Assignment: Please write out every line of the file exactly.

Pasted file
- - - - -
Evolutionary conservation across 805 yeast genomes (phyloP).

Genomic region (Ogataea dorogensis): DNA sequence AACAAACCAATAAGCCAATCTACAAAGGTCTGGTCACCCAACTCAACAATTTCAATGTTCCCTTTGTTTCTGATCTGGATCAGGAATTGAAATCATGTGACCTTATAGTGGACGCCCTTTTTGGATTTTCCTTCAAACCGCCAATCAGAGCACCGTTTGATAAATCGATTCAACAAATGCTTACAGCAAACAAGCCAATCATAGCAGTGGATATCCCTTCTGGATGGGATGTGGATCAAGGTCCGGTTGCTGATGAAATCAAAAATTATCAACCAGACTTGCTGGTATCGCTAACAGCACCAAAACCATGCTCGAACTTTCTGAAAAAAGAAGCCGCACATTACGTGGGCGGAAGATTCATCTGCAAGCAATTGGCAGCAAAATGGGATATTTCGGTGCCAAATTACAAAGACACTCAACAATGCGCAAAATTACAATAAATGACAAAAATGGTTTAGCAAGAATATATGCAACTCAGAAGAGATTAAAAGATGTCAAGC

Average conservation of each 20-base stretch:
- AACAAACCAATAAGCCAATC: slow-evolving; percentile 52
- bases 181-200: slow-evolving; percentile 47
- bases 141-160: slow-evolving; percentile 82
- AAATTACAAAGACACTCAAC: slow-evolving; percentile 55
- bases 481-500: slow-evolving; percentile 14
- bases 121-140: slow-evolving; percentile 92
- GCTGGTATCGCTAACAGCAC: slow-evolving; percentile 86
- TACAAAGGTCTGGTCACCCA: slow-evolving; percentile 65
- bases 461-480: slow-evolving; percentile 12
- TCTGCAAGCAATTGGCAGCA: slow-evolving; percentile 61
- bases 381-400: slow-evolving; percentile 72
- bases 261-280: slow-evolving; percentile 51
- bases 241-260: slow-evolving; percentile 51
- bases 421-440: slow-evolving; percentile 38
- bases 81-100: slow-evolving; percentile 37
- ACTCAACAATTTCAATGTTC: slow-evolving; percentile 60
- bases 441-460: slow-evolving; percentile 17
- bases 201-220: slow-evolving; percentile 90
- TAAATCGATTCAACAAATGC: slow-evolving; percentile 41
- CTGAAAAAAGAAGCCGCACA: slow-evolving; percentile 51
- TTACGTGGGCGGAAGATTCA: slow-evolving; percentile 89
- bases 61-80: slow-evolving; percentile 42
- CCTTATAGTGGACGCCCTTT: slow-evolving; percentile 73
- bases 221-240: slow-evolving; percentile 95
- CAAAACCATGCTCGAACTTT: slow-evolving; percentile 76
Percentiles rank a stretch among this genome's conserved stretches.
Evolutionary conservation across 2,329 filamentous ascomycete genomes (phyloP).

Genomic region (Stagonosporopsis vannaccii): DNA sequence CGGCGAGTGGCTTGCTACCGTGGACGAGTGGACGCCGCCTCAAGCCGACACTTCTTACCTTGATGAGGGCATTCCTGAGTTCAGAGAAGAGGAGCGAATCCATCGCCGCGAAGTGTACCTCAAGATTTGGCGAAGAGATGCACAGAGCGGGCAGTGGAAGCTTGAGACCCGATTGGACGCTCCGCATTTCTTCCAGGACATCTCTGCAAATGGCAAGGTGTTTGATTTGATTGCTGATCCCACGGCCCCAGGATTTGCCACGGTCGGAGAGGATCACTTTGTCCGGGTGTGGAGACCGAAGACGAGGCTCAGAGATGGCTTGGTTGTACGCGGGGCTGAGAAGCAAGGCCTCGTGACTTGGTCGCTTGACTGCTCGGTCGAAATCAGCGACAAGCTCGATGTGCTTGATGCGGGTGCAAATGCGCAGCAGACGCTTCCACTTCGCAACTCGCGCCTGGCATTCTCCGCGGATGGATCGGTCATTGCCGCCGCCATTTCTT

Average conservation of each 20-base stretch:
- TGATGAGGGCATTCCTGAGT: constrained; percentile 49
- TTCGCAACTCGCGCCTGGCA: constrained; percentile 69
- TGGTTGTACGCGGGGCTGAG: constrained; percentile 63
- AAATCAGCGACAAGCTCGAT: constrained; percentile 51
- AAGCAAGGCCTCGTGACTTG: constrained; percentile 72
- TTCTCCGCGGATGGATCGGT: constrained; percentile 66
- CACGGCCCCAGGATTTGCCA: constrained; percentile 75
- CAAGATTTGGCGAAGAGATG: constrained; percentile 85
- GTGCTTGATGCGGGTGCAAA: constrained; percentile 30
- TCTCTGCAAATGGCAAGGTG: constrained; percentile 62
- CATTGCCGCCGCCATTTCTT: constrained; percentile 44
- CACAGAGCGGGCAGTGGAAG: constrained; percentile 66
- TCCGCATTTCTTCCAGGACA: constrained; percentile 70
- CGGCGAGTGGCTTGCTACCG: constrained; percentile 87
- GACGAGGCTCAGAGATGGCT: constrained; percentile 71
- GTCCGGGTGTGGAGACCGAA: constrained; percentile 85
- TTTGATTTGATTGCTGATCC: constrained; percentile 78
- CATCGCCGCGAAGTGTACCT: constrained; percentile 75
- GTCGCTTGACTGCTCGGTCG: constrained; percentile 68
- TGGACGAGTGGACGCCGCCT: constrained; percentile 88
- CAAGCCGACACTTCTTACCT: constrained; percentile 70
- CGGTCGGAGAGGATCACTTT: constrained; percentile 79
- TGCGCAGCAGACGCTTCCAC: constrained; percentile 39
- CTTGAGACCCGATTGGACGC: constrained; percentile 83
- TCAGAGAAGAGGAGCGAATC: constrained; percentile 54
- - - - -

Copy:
Evolutionary conservation across 805 yeast genomes (phyloP).

Genomic region (Ogataea dorogensis): DNA sequence AACAAACCAATAAGCCAATCTACAAAGGTCTGGTCACCCAACTCAACAATTTCAATGTTCCCTTTGTTTCTGATCTGGATCAGGAATTGAAATCATGTGACCTTATAGTGGACGCCCTTTTTGGATTTTCCTTCAAACCGCCAATCAGAGCACCGTTTGATAAATCGATTCAACAAATGCTTACAGCAAACAAGCCAATCATAGCAGTGGATATCCCTTCTGGATGGGATGTGGATCAAGGTCCGGTTGCTGATGAAATCAAAAATTATCAACCAGACTTGCTGGTATCGCTAACAGCACCAAAACCATGCTCGAACTTTCTGAAAAAAGAAGCCGCACATTACGTGGGCGGAAGATTCATCTGCAAGCAATTGGCAGCAAAATGGGATATTTCGGTGCCAAATTACAAAGACACTCAACAATGCGCAAAATTACAATAAATGACAAAAATGGTTTAGCAAGAATATATGCAACTCAGAAGAGATTAAAAGATGTCAAGC

Average conservation of each 20-base stretch:
- AACAAACCAATAAGCCAATC: slow-evolving; percentile 52
- bases 181-200: slow-evolving; percentile 47
- bases 141-160: slow-evolving; percentile 82
- AAATTACAAAGACACTCAAC: slow-evolving; percentile 55
- bases 481-500: slow-evolving; percentile 14
- bases 121-140: slow-evolving; percentile 92
- GCTGGTATCGCTAACAGCAC: slow-evolving; percentile 86
- TACAAAGGTCTGGTCACCCA: slow-evolving; percentile 65
- bases 461-480: slow-evolving; percentile 12
- TCTGCAAGCAATTGGCAGCA: slow-evolving; percentile 61
- bases 381-400: slow-evolving; percentile 72
- bases 261-280: slow-evolving; percentile 51
- bases 241-260: slow-evolving; percentile 51
- bases 421-440: slow-evolving; percentile 38
- bases 81-100: slow-evolving; percentile 37
- ACTCAACAATTTCAATGTTC: slow-evolving; percentile 60
- bases 441-460: slow-evolving; percentile 17
- bases 201-220: slow-evolving; percentile 90
- TAAATCGATTCAACAAATGC: slow-evolving; percentile 41
- CTGAAAAAAGAAGCCGCACA: slow-evolving; percentile 51
- TTACGTGGGCGGAAGATTCA: slow-evolving; percentile 89
- bases 61-80: slow-evolving; percentile 42
- CCTTATAGTGGACGCCCTTT: slow-evolving; percentile 73
- bases 221-240: slow-evolving; percentile 95
- CAAAACCATGCTCGAACTTT: slow-evolving; percentile 76
Percentiles rank a stretch among this genome's conserved stretches.
Evolutionary conservation across 2,329 filamentous ascomycete genomes (phyloP).

Genomic region (Stagonosporopsis vannaccii): DNA sequence CGGCGAGTGGCTTGCTACCGTGGACGAGTGGACGCCGCCTCAAGCCGACACTTCTTACCTTGATGAGGGCATTCCTGAGTTCAGAGAAGAGGAGCGAATCCATCGCCGCGAAGTGTACCTCAAGATTTGGCGAAGAGATGCACAGAGCGGGCAGTGGAAGCTTGAGACCCGATTGGACGCTCCGCATTTCTTCCAGGACATCTCTGCAAATGGCAAGGTGTTTGATTTGATTGCTGATCCCACGGCCCCAGGATTTGCCACGGTCGGAGAGGATCACTTTGTCCGGGTGTGGAGACCGAAGACGAGGCTCAGAGATGGCTTGGTTGTACGCGGGGCTGAGAAGCAAGGCCTCGTGACTTGGTCGCTTGACTGCTCGGTCGAAATCAGCGACAAGCTCGATGTGCTTGATGCGGGTGCAAATGCGCAGCAGACGCTTCCACTTCGCAACTCGCGCCTGGCATTCTCCGCGGATGGATCGGTCATTGCCGCCGCCATTTCTT

Average conservation of each 20-base stretch:
- TGATGAGGGCATTCCTGAGT: constrained; percentile 49
- TTCGCAACTCGCGCCTGGCA: constrained; percentile 69
- TGGTTGTACGCGGGGCTGAG: constrained; percentile 63
- AAATCAGCGACAAGCTCGAT: constrained; percentile 51
- AAGCAAGGCCTCGTGACTTG: constrained; percentile 72
- TTCTCCGCGGATGGATCGGT: constrained; percentile 66
- CACGGCCCCAGGATTTGCCA: constrained; percentile 75
- CAAGATTTGGCGAAGAGATG: constrained; percentile 85
- GTGCTTGATGCGGGTGCAAA: constrained; percentile 30
- TCTCTGCAAATGGCAAGGTG: constrained; percentile 62
- CATTGCCGCCGCCATTTCTT: constrained; percentile 44
- CACAGAGCGGGCAGTGGAAG: constrained; percentile 66
- TCCGCATTTCTTCCAGGACA: constrained; percentile 70
- CGGCGAGTGGCTTGCTACCG: constrained; percentile 87
- GACGAGGCTCAGAGATGGCT: constrained; percentile 71
- GTCCGGGTGTGGAGACCGAA: constrained; percentile 85
- TTTGATTTGATTGCTGATCC: constrained; percentile 78
- CATCGCCGCGAAGTGTACCT: constrained; percentile 75
- GTCGCTTGACTGCTCGGTCG: constrained; percentile 68
- TGGACGAGTGGACGCCGCCT: constrained; percentile 88
- CAAGCCGACACTTCTTACCT: constrained; percentile 70
- CGGTCGGAGAGGATCACTTT: constrained; percentile 79
- TGCGCAGCAGACGCTTCCAC: constrained; percentile 39
- CTTGAGACCCGATTGGACGC: constrained; percentile 83
- TCAGAGAAGAGGAGCGAATC: constrained; percentile 54